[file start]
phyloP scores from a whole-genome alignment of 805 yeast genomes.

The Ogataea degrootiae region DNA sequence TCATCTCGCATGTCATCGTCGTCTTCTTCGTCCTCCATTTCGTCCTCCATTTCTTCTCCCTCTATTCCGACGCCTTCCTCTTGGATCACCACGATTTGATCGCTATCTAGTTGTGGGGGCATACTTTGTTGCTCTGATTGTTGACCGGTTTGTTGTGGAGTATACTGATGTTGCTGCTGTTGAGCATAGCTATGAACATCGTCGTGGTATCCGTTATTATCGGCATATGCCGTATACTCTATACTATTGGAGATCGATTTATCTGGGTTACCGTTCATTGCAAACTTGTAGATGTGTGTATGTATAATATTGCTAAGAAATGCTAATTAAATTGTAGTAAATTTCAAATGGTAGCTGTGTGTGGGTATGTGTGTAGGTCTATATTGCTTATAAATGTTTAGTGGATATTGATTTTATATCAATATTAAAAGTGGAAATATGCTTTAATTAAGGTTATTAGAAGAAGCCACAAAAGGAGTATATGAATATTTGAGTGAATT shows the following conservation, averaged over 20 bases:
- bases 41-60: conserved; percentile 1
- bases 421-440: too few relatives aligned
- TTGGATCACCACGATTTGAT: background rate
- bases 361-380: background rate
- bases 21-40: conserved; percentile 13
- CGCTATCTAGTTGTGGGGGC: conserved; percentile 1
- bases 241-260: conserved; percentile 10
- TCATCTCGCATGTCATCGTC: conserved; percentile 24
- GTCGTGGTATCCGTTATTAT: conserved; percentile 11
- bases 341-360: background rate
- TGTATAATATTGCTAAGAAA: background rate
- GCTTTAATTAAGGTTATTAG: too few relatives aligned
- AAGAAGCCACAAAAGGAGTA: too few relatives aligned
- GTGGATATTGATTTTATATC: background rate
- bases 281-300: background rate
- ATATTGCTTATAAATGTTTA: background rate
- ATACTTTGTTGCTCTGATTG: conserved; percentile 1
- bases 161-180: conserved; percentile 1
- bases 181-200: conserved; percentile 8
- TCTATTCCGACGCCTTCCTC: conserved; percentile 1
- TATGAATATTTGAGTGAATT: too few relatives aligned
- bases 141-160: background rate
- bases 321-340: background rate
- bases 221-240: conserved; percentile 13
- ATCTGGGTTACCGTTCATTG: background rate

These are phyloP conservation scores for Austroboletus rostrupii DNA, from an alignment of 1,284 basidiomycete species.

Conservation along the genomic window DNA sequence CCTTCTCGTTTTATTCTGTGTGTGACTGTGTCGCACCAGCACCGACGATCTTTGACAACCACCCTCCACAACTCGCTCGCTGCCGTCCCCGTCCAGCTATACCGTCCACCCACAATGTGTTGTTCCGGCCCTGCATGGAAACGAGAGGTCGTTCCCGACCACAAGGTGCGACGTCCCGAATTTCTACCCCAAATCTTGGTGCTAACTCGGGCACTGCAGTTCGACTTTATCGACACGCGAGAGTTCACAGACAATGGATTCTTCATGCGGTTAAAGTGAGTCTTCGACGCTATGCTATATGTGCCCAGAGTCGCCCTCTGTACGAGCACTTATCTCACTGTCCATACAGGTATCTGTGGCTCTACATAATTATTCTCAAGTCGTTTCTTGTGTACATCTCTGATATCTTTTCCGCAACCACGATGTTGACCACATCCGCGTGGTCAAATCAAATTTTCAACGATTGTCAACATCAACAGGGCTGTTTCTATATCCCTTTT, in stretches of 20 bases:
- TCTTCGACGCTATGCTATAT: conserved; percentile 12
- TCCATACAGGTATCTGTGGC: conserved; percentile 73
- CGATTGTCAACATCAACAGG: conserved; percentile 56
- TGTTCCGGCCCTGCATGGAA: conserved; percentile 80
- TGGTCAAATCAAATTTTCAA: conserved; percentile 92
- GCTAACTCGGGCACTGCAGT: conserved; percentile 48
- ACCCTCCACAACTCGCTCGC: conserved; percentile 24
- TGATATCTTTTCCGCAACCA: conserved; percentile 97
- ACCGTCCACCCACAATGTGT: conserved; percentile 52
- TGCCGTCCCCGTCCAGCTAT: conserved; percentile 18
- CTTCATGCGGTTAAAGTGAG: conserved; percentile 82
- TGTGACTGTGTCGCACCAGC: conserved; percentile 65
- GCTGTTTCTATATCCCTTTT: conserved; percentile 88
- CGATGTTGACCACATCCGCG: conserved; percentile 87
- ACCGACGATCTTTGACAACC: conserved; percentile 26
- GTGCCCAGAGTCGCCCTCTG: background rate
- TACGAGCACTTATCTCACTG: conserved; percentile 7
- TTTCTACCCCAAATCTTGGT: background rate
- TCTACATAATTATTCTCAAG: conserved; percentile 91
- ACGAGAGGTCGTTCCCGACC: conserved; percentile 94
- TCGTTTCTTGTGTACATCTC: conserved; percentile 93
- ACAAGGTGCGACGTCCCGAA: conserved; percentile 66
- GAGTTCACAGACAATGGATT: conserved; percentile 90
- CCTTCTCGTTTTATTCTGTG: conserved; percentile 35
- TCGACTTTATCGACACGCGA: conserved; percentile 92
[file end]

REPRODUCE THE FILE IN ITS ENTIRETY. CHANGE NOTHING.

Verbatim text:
phyloP scores from a whole-genome alignment of 805 yeast genomes.

The Ogataea degrootiae region DNA sequence TCATCTCGCATGTCATCGTCGTCTTCTTCGTCCTCCATTTCGTCCTCCATTTCTTCTCCCTCTATTCCGACGCCTTCCTCTTGGATCACCACGATTTGATCGCTATCTAGTTGTGGGGGCATACTTTGTTGCTCTGATTGTTGACCGGTTTGTTGTGGAGTATACTGATGTTGCTGCTGTTGAGCATAGCTATGAACATCGTCGTGGTATCCGTTATTATCGGCATATGCCGTATACTCTATACTATTGGAGATCGATTTATCTGGGTTACCGTTCATTGCAAACTTGTAGATGTGTGTATGTATAATATTGCTAAGAAATGCTAATTAAATTGTAGTAAATTTCAAATGGTAGCTGTGTGTGGGTATGTGTGTAGGTCTATATTGCTTATAAATGTTTAGTGGATATTGATTTTATATCAATATTAAAAGTGGAAATATGCTTTAATTAAGGTTATTAGAAGAAGCCACAAAAGGAGTATATGAATATTTGAGTGAATT shows the following conservation, averaged over 20 bases:
- bases 41-60: conserved; percentile 1
- bases 421-440: too few relatives aligned
- TTGGATCACCACGATTTGAT: background rate
- bases 361-380: background rate
- bases 21-40: conserved; percentile 13
- CGCTATCTAGTTGTGGGGGC: conserved; percentile 1
- bases 241-260: conserved; percentile 10
- TCATCTCGCATGTCATCGTC: conserved; percentile 24
- GTCGTGGTATCCGTTATTAT: conserved; percentile 11
- bases 341-360: background rate
- TGTATAATATTGCTAAGAAA: background rate
- GCTTTAATTAAGGTTATTAG: too few relatives aligned
- AAGAAGCCACAAAAGGAGTA: too few relatives aligned
- GTGGATATTGATTTTATATC: background rate
- bases 281-300: background rate
- ATATTGCTTATAAATGTTTA: background rate
- ATACTTTGTTGCTCTGATTG: conserved; percentile 1
- bases 161-180: conserved; percentile 1
- bases 181-200: conserved; percentile 8
- TCTATTCCGACGCCTTCCTC: conserved; percentile 1
- TATGAATATTTGAGTGAATT: too few relatives aligned
- bases 141-160: background rate
- bases 321-340: background rate
- bases 221-240: conserved; percentile 13
- ATCTGGGTTACCGTTCATTG: background rate

These are phyloP conservation scores for Austroboletus rostrupii DNA, from an alignment of 1,284 basidiomycete species.

Conservation along the genomic window DNA sequence CCTTCTCGTTTTATTCTGTGTGTGACTGTGTCGCACCAGCACCGACGATCTTTGACAACCACCCTCCACAACTCGCTCGCTGCCGTCCCCGTCCAGCTATACCGTCCACCCACAATGTGTTGTTCCGGCCCTGCATGGAAACGAGAGGTCGTTCCCGACCACAAGGTGCGACGTCCCGAATTTCTACCCCAAATCTTGGTGCTAACTCGGGCACTGCAGTTCGACTTTATCGACACGCGAGAGTTCACAGACAATGGATTCTTCATGCGGTTAAAGTGAGTCTTCGACGCTATGCTATATGTGCCCAGAGTCGCCCTCTGTACGAGCACTTATCTCACTGTCCATACAGGTATCTGTGGCTCTACATAATTATTCTCAAGTCGTTTCTTGTGTACATCTCTGATATCTTTTCCGCAACCACGATGTTGACCACATCCGCGTGGTCAAATCAAATTTTCAACGATTGTCAACATCAACAGGGCTGTTTCTATATCCCTTTT, in stretches of 20 bases:
- TCTTCGACGCTATGCTATAT: conserved; percentile 12
- TCCATACAGGTATCTGTGGC: conserved; percentile 73
- CGATTGTCAACATCAACAGG: conserved; percentile 56
- TGTTCCGGCCCTGCATGGAA: conserved; percentile 80
- TGGTCAAATCAAATTTTCAA: conserved; percentile 92
- GCTAACTCGGGCACTGCAGT: conserved; percentile 48
- ACCCTCCACAACTCGCTCGC: conserved; percentile 24
- TGATATCTTTTCCGCAACCA: conserved; percentile 97
- ACCGTCCACCCACAATGTGT: conserved; percentile 52
- TGCCGTCCCCGTCCAGCTAT: conserved; percentile 18
- CTTCATGCGGTTAAAGTGAG: conserved; percentile 82
- TGTGACTGTGTCGCACCAGC: conserved; percentile 65
- GCTGTTTCTATATCCCTTTT: conserved; percentile 88
- CGATGTTGACCACATCCGCG: conserved; percentile 87
- ACCGACGATCTTTGACAACC: conserved; percentile 26
- GTGCCCAGAGTCGCCCTCTG: background rate
- TACGAGCACTTATCTCACTG: conserved; percentile 7
- TTTCTACCCCAAATCTTGGT: background rate
- TCTACATAATTATTCTCAAG: conserved; percentile 91
- ACGAGAGGTCGTTCCCGACC: conserved; percentile 94
- TCGTTTCTTGTGTACATCTC: conserved; percentile 93
- ACAAGGTGCGACGTCCCGAA: conserved; percentile 66
- GAGTTCACAGACAATGGATT: conserved; percentile 90
- CCTTCTCGTTTTATTCTGTG: conserved; percentile 35
- TCGACTTTATCGACACGCGA: conserved; percentile 92